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Google As Corporate Cop Creates Enemies

Big, powerful, frightening ones

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One, among many, things can be said about Google: The company has taken punches from some pretty powerful hitters and has not gone away. The drama that has played out over the years has lived up to its hype and shows no sign of falling curtains. The drama will just get grander actually, as Google encroaches on the territories of more empires.

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(Photo Credit: Google)

Microsoft, for example, has to be feeling pretty frustrated lately. The old tale of Steve Ballmer throwing a chair and vowing the death of Google still rests in the back of the minds that remember. Just as it became clear the Beast of Redmond would never break Google’s stranglehold on the search market, would never come even close, Vista unveiled as a vista unheralded and then Yahoo told them to shove it.

Jealousy and obsession haven’t served Microsft well and all Google really has to do now to kick Microsoft while its down is release an operating system and a game console – or buy some new shoes to help Apple do it. Don’t feel too bad for Microsoft. After years of locking companies out of the market, there’s something karmic about it, but also the company has the funds and the savvy and the pride to rebound, and rebound hard.

Judging by a recent job ad in Europe, Microsoft is far from giving up and has forgone subtlety altogether. Valleywag has the screencap of the company’s ongoing search for a "google killer."

So too has Google ruffled the feathers of peripheral industry giants. AT&T sent warning shots to Google years ago, sparking the still ongoing Net Neutrality debate, which pulls in Verizon as yet another Google antagonist—or the other way around depending on which logo is on the paycheck. Google has proved itself a scrappy opponent and very nearly a self-appointed police agent to enforce open standards in broadband and wireless connectivity.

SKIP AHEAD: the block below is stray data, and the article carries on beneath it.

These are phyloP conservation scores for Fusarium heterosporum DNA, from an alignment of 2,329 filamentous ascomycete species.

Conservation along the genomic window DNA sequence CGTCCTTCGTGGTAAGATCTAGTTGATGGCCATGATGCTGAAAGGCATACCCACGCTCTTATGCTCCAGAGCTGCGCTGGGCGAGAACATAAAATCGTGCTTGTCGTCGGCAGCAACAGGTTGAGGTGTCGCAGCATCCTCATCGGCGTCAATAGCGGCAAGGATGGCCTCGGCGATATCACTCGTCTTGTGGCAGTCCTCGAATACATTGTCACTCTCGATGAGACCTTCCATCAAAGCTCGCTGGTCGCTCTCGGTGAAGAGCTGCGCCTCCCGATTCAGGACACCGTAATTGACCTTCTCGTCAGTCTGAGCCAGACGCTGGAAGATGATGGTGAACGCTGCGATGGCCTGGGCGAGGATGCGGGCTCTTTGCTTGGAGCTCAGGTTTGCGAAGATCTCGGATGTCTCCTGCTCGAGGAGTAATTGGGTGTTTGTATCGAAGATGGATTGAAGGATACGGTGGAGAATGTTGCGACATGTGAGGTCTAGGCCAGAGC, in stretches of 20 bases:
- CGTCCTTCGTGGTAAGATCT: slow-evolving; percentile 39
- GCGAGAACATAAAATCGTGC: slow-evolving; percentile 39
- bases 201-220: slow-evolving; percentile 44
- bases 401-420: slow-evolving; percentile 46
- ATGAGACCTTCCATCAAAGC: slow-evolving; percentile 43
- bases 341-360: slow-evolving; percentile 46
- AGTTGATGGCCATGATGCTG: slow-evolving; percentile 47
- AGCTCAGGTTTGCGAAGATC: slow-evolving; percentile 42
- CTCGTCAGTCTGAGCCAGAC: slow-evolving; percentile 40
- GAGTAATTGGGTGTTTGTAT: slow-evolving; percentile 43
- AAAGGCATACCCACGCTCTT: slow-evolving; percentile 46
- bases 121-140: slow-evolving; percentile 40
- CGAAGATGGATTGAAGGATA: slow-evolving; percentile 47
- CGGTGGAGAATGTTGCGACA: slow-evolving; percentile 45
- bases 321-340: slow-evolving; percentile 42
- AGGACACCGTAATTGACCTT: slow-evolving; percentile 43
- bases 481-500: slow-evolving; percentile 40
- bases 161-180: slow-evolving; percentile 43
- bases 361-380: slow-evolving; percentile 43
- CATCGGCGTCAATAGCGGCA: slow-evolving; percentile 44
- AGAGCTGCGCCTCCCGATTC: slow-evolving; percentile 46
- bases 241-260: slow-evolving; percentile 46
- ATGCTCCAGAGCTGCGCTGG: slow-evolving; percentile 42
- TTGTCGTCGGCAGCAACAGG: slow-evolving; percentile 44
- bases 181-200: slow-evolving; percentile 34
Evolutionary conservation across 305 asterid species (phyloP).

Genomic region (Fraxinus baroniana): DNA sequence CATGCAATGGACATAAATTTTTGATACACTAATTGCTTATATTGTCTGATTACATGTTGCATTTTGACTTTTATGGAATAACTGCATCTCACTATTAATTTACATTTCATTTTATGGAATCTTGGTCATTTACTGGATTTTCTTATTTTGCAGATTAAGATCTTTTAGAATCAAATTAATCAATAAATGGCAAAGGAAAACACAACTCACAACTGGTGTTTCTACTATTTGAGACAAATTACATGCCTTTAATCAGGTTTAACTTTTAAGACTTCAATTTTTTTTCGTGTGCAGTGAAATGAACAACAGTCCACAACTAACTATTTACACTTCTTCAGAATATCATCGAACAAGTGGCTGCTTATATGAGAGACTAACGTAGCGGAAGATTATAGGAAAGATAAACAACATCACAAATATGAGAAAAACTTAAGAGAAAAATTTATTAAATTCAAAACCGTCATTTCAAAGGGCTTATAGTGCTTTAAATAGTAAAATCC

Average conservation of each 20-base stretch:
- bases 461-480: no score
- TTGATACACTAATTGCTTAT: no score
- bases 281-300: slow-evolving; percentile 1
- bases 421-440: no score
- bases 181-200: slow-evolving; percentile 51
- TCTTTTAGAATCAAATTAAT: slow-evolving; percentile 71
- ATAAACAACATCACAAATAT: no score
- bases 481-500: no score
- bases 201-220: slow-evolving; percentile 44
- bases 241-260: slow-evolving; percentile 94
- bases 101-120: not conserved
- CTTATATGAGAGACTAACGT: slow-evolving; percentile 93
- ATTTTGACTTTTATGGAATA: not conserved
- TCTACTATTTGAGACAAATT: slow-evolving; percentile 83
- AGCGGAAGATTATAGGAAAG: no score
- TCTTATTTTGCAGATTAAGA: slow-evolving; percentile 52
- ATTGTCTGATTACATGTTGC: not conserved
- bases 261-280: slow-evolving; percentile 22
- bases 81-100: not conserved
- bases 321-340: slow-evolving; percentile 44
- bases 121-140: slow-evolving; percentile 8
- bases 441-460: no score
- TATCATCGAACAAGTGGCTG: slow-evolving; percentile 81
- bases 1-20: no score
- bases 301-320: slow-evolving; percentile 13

Some can easily argue Google’s foot coming down on what will eventually be the right side of history is more self-serving than utopian. Google itself benefits greatly from Net Neutrality and open standards, especially as it invests worthy competitors like Clearwire promises to be. Google has gone as far as to team up with AT&T and Verizon’s flagging archrivals—Comcast, Time Warner, Sprint—in order to ensure that much needed third pipe and meaningful competition in the marketplace.

Luckily, Google’s own goals fall in line with what benefits the citizenry, and against what benefits market-and-government-controlling incumbents, the most. Verizon’s pretty steamed at Google lately, first for successfully strong-arming the FCC into openness requirements on the 700 MHz spectrum, then for playing an active role in jacking up the price of spectrum, and even more recently for daring to admonish the FCC to make sure Verizon follows the openness rules the company once sued to have removed.

"It’s really no surprise that despite not winning spectrum, [Google] continue to try to change the rules and further their own business interests through the regulatory process," writes Jim Gerace on the Verizon Public Policy Blog, referring to Google’s recent filing with the FCC. "We expect to file at the Federal Communications Commission within the next several days on this matter."

Much of it comes down to credibility, though. While incumbents deny any type of market failure in the broadband or wireless space, what was once touted as a viable third option and answer to the telco/cable duopoly by the telco/cable duopoly itself and the FCC, broadband over power lines, is more or less officially dead with fewer than 5,000 subscribers and falling. The FCC, led by colossal regulatory flop Kevin Martin, were once very certain BPL would provide the third pipe, all the while ignoring radio interference troubles, reluctance of utility companies, and general (crippling) obscurity.

At the end of the day, though Google has its own motives for the moves it makes, when trying to decide whether Google is right to step on giant toes or if the toes hadn’t crossed any lines to begin with, the question of credibility becomes an important one. Microsoft doesn’t have it, neither do incumbent providers, and most certainly neither does the FCC. With that in mind, Google as a kind of corporate police force doesn’t sound so bad. 
 

Google As Corporate Cop Creates Enemies
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